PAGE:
A THIEF targeted a computer class for blind people and stole an iPad off a student’s lap.
The student thought his tutor or another student was taking the device when the thief lifted it without saying a word.
The theft was only discovered when the IT instructor returned from making a phone call to find a power cable that had been plugged into the tablet dangling by the victim’s legs and the £500 device gone.
The thief also snatched a second iPads and an iPod after sneaking into the classroom off the main reading hall in the Central Library on George IV Bridge.
The weekly computer classes for blind and partially-sighted people have had to beaxed until replacement equipment can be found. The thefts are said to have shattered “the faith in humanity” of the people who take part.
“It beggars belief that a low-life who must have known that the chap was blind had the audacity to sit down beside him, unplug the iPad and walk off with it,” said one participant.
Students were beight taught how to use the gadgets and its Siri voice recognition software when the thefts took place last Wednesday afternoon.
There were no signs stating a class for blind and partially-sighted people was in session, but those attending said it must have been instantly obvious to the crook what was going on.
Library worker Jim Mackenzie, who was conducting the session with his iPad, had left the room to answer a phone call only to return and find his student left holding a power cable.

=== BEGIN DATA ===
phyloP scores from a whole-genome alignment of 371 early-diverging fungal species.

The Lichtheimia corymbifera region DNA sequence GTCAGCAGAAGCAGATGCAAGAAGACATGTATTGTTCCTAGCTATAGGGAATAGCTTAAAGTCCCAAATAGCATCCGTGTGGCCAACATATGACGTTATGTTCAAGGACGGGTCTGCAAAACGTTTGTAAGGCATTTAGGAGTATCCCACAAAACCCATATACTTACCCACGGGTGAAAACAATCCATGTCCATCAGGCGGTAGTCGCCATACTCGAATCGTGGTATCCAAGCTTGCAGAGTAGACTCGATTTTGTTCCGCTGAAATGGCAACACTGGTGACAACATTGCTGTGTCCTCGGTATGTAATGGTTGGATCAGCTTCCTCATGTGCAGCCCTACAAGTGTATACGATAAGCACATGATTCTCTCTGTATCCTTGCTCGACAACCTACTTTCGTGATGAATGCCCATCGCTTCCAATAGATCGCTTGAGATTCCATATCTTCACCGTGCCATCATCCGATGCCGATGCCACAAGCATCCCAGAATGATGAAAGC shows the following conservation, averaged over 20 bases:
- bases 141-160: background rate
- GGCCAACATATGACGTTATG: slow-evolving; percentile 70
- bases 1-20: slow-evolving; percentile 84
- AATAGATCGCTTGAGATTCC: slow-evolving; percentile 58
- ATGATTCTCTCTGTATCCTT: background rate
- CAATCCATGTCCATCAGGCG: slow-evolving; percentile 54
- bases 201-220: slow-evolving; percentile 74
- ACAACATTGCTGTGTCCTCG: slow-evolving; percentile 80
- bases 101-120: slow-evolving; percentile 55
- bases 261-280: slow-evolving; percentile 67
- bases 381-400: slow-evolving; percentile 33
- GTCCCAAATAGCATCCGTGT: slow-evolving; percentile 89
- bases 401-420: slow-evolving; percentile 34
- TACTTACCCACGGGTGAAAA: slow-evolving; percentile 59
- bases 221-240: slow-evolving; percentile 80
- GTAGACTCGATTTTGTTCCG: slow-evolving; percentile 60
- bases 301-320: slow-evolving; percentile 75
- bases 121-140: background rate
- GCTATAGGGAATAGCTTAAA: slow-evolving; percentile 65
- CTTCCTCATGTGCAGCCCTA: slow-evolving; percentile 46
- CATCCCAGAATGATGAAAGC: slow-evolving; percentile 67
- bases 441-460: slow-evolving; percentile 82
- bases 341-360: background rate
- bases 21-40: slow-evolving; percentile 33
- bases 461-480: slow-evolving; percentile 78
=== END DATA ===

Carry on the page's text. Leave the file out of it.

Douglas Tait, 66, from Murrayfield, who is registered blind and attends the classes with four other blind iPad users each Thursday, is “gobsmacked” somebody could be “so cruel”.
“It really is unbelievable that somebody could target a blind man in this way,” he said. “You couldn’t really pick an easier target, could you? It’s not as if the guy could jump up and give chase. I arrived for my lesson on Thursday to be told by Jim that the sessions would have to be cancelled until he receives a replacement. We all look forward to the sessions as it gets us out and about and we can have a bit of a banter about what we’ve picked up on the iPad.”
Mr Tait’s wife, Irene, 66, who bought him an iPad for Christmas, said: “I really don’t know what this world is coming to.
“All the people who so enjoyed Jim’s tuition are losing out, but more importantly, their faith in humanity has been shattered.”
Councillor Norma Austin Hart, the city’s vice convener for culture and sport, also slammed the heartless thief but reassured library users that “every effort” was being made to catch the crook.
It is understood security camera footage which covers part of the building is being examined.
“This was a despicable incident, made worse by the fact that someone intentionally stole a valuable resource from a person with severe visual impairments,” said Cllr Hart.
Mr Mackenzie could not be reached for comment.